"She was real excited about going to work and it was just like a second home for her; she had a lot of friends at work," Anna Bock said.
Bock says her 54-year-old mother Donna Gross was a giving, caring person. That is also how she treated her patients at Napa State Hospital.
"Some people call them inmates, but my mom didn't see them that way; she knew they were very dangerous offenders but she still had a passion for working with them," Bock said.
Bock says Gross felt comfortable on the tranquil grounds of the main hospital.
"Her mom was institutionalized for psychiatric issues, for being bipolar and schizophrenic, so when she was a child, she grew up going to Napa State to visit her mom," she said.
So, it was fitting for Gross to become a psych tech 14 years ago.
Bock says Gross also knew the dark side of the forensics unit where she worked, the section which houses the criminally insane and most violent patients.
"She'd made comments over the years about how dangerous it was at Napa State and how progressively it was becoming more dangerous," Bock said.
Bock says there were times her mother was afraid to go to work.
"A couple of weeks before she died, she was just telling me about patients that maybe had changed their demeanor or had been behaving in a way that made her more frightened," Bock said. "Patients that were acting up more frequently around her and she was more scared, more scared than she was in the past to go to work."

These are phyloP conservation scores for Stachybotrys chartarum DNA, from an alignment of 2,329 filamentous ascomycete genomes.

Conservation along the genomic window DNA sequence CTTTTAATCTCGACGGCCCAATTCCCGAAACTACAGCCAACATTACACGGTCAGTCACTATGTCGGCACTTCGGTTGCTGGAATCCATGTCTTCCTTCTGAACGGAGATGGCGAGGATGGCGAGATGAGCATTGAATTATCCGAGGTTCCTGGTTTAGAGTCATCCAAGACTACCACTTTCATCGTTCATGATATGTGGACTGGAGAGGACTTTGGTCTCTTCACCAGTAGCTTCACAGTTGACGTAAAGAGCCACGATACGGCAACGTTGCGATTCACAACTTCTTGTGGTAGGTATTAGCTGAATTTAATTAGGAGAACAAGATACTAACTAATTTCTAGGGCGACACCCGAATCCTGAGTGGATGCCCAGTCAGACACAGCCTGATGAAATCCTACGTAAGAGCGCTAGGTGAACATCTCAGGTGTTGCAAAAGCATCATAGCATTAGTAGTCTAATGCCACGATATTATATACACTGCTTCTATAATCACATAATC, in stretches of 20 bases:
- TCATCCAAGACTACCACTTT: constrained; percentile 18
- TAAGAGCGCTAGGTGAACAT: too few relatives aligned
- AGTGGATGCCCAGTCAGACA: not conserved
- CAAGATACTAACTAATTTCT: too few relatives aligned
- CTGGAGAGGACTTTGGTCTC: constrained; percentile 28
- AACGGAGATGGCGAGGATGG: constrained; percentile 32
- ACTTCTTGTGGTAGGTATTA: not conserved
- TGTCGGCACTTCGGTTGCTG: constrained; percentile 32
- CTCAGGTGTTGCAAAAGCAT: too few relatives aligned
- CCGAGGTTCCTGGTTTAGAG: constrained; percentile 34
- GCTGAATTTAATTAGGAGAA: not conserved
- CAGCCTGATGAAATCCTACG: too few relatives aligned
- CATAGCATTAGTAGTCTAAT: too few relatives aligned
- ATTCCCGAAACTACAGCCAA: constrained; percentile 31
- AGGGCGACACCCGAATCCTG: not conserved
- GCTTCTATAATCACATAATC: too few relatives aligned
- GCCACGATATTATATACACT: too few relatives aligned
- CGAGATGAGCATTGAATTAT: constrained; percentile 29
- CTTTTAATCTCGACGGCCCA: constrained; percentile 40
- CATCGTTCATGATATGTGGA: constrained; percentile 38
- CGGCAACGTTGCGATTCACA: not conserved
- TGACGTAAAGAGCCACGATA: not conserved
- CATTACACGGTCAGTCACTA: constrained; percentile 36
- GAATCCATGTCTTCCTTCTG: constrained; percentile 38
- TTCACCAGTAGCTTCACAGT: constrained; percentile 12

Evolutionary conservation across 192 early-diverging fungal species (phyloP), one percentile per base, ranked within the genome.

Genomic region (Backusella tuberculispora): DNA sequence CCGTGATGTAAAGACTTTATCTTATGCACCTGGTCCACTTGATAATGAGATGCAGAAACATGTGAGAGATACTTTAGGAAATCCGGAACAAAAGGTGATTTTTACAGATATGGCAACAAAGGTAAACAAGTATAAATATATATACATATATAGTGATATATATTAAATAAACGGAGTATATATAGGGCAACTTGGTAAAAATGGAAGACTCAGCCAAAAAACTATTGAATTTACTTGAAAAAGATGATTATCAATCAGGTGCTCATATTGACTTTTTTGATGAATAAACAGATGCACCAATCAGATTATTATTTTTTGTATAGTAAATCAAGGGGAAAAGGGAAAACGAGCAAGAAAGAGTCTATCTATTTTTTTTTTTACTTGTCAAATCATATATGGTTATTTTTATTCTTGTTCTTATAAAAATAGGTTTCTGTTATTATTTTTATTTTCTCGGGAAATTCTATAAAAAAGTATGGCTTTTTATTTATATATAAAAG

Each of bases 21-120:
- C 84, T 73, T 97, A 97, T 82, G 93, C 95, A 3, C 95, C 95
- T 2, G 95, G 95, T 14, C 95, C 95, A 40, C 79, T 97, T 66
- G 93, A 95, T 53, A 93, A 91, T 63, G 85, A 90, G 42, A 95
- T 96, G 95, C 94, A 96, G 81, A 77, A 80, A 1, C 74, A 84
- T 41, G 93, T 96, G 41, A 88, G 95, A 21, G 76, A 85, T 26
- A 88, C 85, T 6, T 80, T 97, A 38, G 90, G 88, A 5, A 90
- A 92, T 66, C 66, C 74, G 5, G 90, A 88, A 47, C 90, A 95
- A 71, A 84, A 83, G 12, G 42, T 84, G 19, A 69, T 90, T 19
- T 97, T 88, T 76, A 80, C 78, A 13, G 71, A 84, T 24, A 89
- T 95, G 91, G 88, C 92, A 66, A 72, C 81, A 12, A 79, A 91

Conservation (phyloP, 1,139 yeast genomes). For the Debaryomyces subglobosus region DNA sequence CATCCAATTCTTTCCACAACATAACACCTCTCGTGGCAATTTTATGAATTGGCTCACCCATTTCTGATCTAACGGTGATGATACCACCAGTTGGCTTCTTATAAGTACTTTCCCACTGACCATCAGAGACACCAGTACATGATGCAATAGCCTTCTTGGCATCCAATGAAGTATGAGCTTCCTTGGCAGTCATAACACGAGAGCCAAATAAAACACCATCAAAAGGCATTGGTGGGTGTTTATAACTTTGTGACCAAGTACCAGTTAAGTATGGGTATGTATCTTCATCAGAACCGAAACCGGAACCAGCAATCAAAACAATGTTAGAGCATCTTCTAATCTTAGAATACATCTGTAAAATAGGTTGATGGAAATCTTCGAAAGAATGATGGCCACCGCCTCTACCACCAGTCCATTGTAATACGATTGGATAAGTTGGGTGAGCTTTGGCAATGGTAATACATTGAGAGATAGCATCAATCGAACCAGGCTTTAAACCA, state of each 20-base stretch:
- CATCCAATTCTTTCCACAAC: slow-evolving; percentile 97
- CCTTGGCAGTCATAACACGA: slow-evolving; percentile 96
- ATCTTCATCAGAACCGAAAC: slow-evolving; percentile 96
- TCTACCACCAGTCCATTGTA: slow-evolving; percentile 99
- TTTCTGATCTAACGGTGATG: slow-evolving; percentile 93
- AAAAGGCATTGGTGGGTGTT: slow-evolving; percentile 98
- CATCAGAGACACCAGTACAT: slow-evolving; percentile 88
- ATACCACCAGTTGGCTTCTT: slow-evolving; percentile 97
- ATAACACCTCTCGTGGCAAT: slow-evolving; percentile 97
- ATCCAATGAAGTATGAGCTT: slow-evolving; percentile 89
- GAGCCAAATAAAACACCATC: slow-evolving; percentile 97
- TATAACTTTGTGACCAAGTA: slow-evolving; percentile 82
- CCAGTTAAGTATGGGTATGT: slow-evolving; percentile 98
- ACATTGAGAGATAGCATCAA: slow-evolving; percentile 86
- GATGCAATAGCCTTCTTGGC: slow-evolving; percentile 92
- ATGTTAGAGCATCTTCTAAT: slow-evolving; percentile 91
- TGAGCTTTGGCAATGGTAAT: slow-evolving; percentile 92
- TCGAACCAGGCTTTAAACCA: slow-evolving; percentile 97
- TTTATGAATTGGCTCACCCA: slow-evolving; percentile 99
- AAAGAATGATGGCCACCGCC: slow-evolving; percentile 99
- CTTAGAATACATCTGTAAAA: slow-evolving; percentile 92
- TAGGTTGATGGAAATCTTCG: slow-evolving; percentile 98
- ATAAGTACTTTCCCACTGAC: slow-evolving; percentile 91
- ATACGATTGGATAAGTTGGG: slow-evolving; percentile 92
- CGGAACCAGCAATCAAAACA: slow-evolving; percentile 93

Gross told her daughter more violent offenders were being admitted. One of them was Jess Massey. He had been convicted of sexually assaulting a woman and slitting her throat.
On the afternoon of Oct. 23, Gross went to the store on her break, bought gum and cigarettes, then checked back through the guard station. A police source says Massey followed her as she walked on the grounds, then strangled her and stole $2, the gum and her bracelet.
The source says Gross fought hard. She pressed an alarm button which psych techs wear on their waistband even though workers have told ABC7 the alarms do not generally work outside the buildings.
"Because of the proximity of her to the unit that she worked in, the button went off in the kitchen and when people responded to it in the kitchen area, they called it a false alarm," Bock said.
Bock is angry. She says if there were better security, her mother would still be alive.
"I just feel something could have been done and that if there's anyone out there that can help, so that it doesn't happen again," she said.
Bock says investigators told her Massey ran back into his unit, sweating and agitated, his shirt torn but no one wrote him up on his condition. Police say Massey eventually confessed. He is awaiting trial.
ABC7 asked hospital officials if they wanted to comment on Bock's remarks. They declined but they have said before that they have adequate security, which includes the personal alarm system.